The Ladyburn distillery was founded in 1966 by William Grant and Sons Ltd. The whisky distillery sits on the same site as the grain distillery, Girvan; in fact, Ladyburn was not so much a new distillery, rather the addition of a further two sets of stills in a corner at the same complex. The two distilleries not only share a site, but also a place in Grant’s blended Scotch. Ladyburn single malt whisky is rather rare, in stark contrast to its illustrious William Grant-owned siblings, Balvenie and Glenfiddich.
The Ladyburn stills were operational for a less than a decade, closing as they did in 1975. They were subsequently dismantled in 1976. Ladyburn whisky is sometimes bottled under the name Ayrshire. Ladyburn drew its cooling waters from the Penwapple Reservoir. The reasoning behind the Ladyburn distillery was in part down to William Grant’s rather brave new stance with their flagship distillery, Glenfiddich. Rather than competing directly with the host of blended products that had long since saturated the market when Glenfiddich first came into being, Glenfiddich was released as a single malt.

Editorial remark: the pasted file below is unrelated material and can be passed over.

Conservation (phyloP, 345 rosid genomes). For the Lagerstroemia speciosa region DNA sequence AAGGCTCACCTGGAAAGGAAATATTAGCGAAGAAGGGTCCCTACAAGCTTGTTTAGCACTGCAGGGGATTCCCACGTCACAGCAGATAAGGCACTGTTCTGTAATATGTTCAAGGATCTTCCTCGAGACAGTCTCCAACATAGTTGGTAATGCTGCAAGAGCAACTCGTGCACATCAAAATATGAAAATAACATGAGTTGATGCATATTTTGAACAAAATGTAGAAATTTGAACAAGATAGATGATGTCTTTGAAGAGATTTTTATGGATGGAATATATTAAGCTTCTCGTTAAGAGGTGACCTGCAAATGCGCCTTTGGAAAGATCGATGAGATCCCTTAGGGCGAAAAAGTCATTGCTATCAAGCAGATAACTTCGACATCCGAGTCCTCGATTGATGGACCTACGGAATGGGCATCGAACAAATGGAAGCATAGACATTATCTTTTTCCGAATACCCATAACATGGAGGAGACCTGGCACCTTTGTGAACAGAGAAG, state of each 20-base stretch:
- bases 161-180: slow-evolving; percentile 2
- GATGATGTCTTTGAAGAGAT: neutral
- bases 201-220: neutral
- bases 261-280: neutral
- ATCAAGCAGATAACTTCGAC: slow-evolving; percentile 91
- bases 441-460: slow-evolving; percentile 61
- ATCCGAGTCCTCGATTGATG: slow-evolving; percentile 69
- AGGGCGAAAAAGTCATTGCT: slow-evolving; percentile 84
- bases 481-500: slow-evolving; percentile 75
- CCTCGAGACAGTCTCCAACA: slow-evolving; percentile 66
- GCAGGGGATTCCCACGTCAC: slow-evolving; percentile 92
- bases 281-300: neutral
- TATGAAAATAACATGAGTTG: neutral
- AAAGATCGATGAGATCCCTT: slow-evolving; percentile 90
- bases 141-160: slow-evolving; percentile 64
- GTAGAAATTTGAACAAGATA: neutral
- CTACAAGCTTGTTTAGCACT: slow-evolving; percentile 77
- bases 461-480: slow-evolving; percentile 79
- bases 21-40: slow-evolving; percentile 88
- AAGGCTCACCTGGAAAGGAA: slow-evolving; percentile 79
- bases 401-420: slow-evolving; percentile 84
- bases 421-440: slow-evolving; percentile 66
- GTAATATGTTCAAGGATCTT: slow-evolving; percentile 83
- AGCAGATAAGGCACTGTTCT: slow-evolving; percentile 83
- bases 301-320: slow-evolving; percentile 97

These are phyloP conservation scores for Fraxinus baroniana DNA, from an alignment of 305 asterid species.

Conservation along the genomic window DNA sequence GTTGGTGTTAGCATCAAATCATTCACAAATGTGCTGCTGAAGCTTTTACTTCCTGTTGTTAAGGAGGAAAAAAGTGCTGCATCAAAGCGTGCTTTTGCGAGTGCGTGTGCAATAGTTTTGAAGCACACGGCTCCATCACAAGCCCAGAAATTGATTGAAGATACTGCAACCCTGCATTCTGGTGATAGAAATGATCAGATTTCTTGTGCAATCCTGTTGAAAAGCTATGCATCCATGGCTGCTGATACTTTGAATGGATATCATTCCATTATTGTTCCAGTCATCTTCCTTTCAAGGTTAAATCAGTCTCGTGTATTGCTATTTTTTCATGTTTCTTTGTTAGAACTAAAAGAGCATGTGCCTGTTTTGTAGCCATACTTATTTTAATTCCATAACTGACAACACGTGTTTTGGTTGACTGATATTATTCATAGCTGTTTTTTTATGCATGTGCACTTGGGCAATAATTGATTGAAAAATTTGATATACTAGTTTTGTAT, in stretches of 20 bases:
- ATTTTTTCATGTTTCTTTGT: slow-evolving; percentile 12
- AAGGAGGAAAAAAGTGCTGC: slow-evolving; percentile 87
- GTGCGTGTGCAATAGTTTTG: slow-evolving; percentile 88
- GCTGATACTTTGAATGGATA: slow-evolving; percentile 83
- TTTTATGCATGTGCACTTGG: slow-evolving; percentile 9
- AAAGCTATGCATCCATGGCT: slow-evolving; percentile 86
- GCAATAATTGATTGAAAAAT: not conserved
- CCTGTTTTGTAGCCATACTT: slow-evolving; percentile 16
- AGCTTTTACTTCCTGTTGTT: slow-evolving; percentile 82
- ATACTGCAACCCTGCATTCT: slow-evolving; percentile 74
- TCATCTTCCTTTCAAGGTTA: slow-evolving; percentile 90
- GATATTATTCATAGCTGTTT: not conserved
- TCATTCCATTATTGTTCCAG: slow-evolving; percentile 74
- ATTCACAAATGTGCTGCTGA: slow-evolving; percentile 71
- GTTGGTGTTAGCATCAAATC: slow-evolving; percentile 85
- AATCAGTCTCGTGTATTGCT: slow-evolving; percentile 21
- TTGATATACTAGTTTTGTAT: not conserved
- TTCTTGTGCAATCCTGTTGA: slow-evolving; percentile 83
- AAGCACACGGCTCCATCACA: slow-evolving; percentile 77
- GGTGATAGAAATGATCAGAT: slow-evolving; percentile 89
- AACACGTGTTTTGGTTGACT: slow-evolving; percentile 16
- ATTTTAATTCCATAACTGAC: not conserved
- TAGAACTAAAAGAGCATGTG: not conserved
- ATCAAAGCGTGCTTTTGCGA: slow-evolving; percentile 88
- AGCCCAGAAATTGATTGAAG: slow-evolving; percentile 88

There was some speculation whether this venture would work and it was necessary for there to be staple blended products to fall back on. Consequently, the Girvan complex came into being. Girvan also produced grain whisky and bottled a single grain whisky, namely Black Barrel.